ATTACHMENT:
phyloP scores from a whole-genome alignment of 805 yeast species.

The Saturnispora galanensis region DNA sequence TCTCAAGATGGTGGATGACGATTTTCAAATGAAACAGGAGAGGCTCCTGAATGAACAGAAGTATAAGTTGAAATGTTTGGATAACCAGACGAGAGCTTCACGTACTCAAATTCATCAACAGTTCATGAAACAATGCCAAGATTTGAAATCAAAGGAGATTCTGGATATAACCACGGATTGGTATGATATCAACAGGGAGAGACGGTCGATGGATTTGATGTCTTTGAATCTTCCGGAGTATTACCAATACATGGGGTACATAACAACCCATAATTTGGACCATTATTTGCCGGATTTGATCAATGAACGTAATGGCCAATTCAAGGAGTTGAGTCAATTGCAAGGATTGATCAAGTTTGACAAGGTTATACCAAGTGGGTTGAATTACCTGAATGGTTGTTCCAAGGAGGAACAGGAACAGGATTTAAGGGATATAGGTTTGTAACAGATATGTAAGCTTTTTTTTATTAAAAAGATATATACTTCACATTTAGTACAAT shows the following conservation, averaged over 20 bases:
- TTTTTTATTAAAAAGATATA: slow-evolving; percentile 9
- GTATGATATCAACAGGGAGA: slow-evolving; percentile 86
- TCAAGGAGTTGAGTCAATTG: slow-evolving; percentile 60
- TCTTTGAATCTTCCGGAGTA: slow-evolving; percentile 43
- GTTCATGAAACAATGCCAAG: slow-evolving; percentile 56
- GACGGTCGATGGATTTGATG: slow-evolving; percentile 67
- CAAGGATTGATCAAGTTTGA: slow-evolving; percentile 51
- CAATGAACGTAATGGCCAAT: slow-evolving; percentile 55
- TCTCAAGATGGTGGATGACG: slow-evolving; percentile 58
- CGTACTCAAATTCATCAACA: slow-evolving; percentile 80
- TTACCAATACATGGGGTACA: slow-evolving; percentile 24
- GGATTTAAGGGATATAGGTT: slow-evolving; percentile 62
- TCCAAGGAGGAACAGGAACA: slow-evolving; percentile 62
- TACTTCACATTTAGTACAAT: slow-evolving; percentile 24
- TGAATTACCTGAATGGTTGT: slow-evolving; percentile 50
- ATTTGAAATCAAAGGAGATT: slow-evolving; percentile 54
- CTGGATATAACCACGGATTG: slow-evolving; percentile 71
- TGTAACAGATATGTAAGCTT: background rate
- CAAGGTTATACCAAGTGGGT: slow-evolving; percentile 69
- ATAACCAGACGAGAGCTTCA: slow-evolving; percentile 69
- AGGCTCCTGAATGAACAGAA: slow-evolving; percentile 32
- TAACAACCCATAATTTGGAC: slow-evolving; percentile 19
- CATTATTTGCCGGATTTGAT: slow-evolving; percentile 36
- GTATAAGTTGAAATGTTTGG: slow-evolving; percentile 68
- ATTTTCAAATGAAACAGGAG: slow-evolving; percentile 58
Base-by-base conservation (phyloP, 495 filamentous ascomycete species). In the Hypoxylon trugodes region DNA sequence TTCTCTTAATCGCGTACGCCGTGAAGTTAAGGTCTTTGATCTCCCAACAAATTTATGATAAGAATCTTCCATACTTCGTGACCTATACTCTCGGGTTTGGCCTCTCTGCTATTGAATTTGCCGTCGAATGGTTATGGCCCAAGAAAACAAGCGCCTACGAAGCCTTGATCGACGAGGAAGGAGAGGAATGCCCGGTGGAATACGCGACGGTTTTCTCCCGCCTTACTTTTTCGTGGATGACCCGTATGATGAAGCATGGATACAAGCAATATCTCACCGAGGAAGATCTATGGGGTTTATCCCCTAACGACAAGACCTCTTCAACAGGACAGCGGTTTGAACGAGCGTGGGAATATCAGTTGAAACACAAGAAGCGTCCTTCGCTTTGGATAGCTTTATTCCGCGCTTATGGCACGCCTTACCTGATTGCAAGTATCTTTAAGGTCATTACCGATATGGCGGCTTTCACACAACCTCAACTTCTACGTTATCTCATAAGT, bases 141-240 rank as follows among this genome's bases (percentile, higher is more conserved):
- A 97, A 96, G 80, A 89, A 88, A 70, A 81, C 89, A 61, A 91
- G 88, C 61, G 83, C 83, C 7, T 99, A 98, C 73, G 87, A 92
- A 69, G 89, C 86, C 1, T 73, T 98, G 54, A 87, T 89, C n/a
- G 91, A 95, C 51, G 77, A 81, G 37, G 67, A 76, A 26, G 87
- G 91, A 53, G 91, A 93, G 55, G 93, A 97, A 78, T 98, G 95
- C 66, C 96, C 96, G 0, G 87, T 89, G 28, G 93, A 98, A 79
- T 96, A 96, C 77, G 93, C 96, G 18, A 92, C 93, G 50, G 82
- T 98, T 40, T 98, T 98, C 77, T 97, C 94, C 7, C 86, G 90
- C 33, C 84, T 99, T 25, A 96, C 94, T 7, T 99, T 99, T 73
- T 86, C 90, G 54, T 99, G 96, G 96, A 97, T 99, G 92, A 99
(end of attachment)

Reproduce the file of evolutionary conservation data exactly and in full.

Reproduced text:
phyloP scores from a whole-genome alignment of 805 yeast species.

The Saturnispora galanensis region DNA sequence TCTCAAGATGGTGGATGACGATTTTCAAATGAAACAGGAGAGGCTCCTGAATGAACAGAAGTATAAGTTGAAATGTTTGGATAACCAGACGAGAGCTTCACGTACTCAAATTCATCAACAGTTCATGAAACAATGCCAAGATTTGAAATCAAAGGAGATTCTGGATATAACCACGGATTGGTATGATATCAACAGGGAGAGACGGTCGATGGATTTGATGTCTTTGAATCTTCCGGAGTATTACCAATACATGGGGTACATAACAACCCATAATTTGGACCATTATTTGCCGGATTTGATCAATGAACGTAATGGCCAATTCAAGGAGTTGAGTCAATTGCAAGGATTGATCAAGTTTGACAAGGTTATACCAAGTGGGTTGAATTACCTGAATGGTTGTTCCAAGGAGGAACAGGAACAGGATTTAAGGGATATAGGTTTGTAACAGATATGTAAGCTTTTTTTTATTAAAAAGATATATACTTCACATTTAGTACAAT shows the following conservation, averaged over 20 bases:
- TTTTTTATTAAAAAGATATA: slow-evolving; percentile 9
- GTATGATATCAACAGGGAGA: slow-evolving; percentile 86
- TCAAGGAGTTGAGTCAATTG: slow-evolving; percentile 60
- TCTTTGAATCTTCCGGAGTA: slow-evolving; percentile 43
- GTTCATGAAACAATGCCAAG: slow-evolving; percentile 56
- GACGGTCGATGGATTTGATG: slow-evolving; percentile 67
- CAAGGATTGATCAAGTTTGA: slow-evolving; percentile 51
- CAATGAACGTAATGGCCAAT: slow-evolving; percentile 55
- TCTCAAGATGGTGGATGACG: slow-evolving; percentile 58
- CGTACTCAAATTCATCAACA: slow-evolving; percentile 80
- TTACCAATACATGGGGTACA: slow-evolving; percentile 24
- GGATTTAAGGGATATAGGTT: slow-evolving; percentile 62
- TCCAAGGAGGAACAGGAACA: slow-evolving; percentile 62
- TACTTCACATTTAGTACAAT: slow-evolving; percentile 24
- TGAATTACCTGAATGGTTGT: slow-evolving; percentile 50
- ATTTGAAATCAAAGGAGATT: slow-evolving; percentile 54
- CTGGATATAACCACGGATTG: slow-evolving; percentile 71
- TGTAACAGATATGTAAGCTT: background rate
- CAAGGTTATACCAAGTGGGT: slow-evolving; percentile 69
- ATAACCAGACGAGAGCTTCA: slow-evolving; percentile 69
- AGGCTCCTGAATGAACAGAA: slow-evolving; percentile 32
- TAACAACCCATAATTTGGAC: slow-evolving; percentile 19
- CATTATTTGCCGGATTTGAT: slow-evolving; percentile 36
- GTATAAGTTGAAATGTTTGG: slow-evolving; percentile 68
- ATTTTCAAATGAAACAGGAG: slow-evolving; percentile 58
Base-by-base conservation (phyloP, 495 filamentous ascomycete species). In the Hypoxylon trugodes region DNA sequence TTCTCTTAATCGCGTACGCCGTGAAGTTAAGGTCTTTGATCTCCCAACAAATTTATGATAAGAATCTTCCATACTTCGTGACCTATACTCTCGGGTTTGGCCTCTCTGCTATTGAATTTGCCGTCGAATGGTTATGGCCCAAGAAAACAAGCGCCTACGAAGCCTTGATCGACGAGGAAGGAGAGGAATGCCCGGTGGAATACGCGACGGTTTTCTCCCGCCTTACTTTTTCGTGGATGACCCGTATGATGAAGCATGGATACAAGCAATATCTCACCGAGGAAGATCTATGGGGTTTATCCCCTAACGACAAGACCTCTTCAACAGGACAGCGGTTTGAACGAGCGTGGGAATATCAGTTGAAACACAAGAAGCGTCCTTCGCTTTGGATAGCTTTATTCCGCGCTTATGGCACGCCTTACCTGATTGCAAGTATCTTTAAGGTCATTACCGATATGGCGGCTTTCACACAACCTCAACTTCTACGTTATCTCATAAGT, bases 141-240 rank as follows among this genome's bases (percentile, higher is more conserved):
- A 97, A 96, G 80, A 89, A 88, A 70, A 81, C 89, A 61, A 91
- G 88, C 61, G 83, C 83, C 7, T 99, A 98, C 73, G 87, A 92
- A 69, G 89, C 86, C 1, T 73, T 98, G 54, A 87, T 89, C n/a
- G 91, A 95, C 51, G 77, A 81, G 37, G 67, A 76, A 26, G 87
- G 91, A 53, G 91, A 93, G 55, G 93, A 97, A 78, T 98, G 95
- C 66, C 96, C 96, G 0, G 87, T 89, G 28, G 93, A 98, A 79
- T 96, A 96, C 77, G 93, C 96, G 18, A 92, C 93, G 50, G 82
- T 98, T 40, T 98, T 98, C 77, T 97, C 94, C 7, C 86, G 90
- C 33, C 84, T 99, T 25, A 96, C 94, T 7, T 99, T 99, T 73
- T 86, C 90, G 54, T 99, G 96, G 96, A 97, T 99, G 92, A 99